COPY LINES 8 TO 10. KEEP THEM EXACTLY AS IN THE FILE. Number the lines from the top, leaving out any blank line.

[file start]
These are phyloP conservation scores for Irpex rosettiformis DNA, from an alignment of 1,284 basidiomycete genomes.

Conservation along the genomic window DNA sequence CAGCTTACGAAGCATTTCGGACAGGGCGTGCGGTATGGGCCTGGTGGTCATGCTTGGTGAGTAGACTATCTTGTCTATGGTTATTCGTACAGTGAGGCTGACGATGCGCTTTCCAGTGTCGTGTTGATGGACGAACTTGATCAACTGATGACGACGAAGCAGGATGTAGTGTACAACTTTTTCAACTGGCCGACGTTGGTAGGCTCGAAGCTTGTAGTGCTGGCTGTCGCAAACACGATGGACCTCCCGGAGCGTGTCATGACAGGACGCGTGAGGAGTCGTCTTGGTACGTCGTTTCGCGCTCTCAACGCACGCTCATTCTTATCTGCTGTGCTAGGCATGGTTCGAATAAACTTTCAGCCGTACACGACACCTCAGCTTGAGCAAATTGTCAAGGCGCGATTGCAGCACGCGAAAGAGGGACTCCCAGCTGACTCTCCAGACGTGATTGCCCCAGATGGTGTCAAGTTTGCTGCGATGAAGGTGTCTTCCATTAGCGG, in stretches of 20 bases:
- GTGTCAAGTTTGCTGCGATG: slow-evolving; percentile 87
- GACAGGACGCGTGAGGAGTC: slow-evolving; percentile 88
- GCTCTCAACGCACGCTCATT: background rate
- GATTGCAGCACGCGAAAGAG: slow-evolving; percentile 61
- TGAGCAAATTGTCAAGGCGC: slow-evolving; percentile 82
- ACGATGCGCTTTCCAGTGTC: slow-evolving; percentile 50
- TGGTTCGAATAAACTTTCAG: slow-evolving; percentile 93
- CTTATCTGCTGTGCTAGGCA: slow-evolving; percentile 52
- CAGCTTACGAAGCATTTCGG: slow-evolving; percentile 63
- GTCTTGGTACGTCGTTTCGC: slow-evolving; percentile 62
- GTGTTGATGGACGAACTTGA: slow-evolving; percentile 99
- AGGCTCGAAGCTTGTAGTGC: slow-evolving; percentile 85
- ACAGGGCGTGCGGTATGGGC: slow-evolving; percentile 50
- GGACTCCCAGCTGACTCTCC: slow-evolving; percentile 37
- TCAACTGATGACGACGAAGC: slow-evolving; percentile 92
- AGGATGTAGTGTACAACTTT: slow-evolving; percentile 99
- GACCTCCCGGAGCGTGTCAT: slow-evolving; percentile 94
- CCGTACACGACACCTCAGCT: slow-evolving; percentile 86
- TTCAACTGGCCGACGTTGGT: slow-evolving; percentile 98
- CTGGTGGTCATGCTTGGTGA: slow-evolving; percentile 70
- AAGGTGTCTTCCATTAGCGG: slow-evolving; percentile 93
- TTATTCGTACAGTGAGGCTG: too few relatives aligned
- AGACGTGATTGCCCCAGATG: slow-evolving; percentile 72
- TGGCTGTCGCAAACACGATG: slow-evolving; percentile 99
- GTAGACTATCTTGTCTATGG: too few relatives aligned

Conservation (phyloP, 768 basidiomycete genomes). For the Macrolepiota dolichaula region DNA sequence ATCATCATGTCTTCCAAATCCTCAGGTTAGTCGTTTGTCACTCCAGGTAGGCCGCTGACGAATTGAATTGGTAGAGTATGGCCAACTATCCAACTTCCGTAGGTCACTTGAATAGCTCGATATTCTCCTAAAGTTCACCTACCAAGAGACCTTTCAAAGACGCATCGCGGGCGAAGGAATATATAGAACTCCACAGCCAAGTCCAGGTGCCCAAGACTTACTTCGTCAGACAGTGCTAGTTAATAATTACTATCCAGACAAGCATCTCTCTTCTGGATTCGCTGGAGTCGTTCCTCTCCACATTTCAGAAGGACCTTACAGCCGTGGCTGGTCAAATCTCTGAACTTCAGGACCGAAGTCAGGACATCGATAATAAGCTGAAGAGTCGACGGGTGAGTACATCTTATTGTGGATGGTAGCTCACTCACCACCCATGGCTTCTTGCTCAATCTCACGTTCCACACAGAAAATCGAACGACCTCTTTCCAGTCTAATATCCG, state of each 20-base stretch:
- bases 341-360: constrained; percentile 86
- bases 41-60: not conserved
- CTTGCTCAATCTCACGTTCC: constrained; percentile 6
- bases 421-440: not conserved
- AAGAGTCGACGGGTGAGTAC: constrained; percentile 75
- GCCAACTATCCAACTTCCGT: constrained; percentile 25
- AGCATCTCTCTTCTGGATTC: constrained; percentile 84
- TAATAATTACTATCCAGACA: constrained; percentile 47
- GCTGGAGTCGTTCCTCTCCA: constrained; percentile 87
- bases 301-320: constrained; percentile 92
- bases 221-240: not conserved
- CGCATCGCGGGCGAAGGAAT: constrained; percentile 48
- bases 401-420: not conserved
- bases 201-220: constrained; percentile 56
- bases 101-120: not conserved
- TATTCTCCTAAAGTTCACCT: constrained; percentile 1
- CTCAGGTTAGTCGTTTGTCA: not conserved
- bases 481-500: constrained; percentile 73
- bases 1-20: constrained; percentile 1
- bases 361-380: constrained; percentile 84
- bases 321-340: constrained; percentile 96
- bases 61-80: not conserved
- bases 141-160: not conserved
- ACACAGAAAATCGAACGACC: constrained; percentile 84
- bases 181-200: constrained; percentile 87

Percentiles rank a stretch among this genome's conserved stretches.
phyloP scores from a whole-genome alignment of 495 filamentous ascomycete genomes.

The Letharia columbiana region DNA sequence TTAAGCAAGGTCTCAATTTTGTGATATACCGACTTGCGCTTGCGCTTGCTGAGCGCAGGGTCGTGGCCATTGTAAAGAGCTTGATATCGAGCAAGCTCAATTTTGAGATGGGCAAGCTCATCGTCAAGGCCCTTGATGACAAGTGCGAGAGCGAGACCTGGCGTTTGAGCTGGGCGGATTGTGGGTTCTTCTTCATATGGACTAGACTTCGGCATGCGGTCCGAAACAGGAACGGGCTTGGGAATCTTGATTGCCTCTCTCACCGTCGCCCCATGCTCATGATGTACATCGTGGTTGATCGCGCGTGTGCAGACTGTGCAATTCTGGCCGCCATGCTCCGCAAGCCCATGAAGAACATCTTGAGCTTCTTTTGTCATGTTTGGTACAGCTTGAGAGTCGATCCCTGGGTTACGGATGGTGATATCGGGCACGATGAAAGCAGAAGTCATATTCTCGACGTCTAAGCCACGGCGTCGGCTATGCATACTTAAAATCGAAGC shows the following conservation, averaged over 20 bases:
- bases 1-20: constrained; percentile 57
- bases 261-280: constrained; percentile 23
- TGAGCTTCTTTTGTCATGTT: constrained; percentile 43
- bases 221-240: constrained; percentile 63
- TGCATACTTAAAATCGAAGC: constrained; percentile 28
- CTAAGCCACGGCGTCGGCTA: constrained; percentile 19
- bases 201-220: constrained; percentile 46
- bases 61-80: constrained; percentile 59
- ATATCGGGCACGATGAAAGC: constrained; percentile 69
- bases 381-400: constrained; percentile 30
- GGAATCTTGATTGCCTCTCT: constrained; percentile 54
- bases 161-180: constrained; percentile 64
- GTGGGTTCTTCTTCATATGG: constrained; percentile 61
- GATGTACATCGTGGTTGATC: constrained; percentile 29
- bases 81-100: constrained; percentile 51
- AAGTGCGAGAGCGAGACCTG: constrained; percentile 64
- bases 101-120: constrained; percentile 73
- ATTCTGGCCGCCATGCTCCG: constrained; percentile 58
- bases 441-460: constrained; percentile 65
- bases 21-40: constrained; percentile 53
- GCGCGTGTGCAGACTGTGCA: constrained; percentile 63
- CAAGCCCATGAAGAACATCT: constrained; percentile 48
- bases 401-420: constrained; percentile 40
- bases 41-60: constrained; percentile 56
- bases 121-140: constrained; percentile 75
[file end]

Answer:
- ACGATGCGCTTTCCAGTGTC: slow-evolving; percentile 50
- TGGTTCGAATAAACTTTCAG: slow-evolving; percentile 93
- CTTATCTGCTGTGCTAGGCA: slow-evolving; percentile 52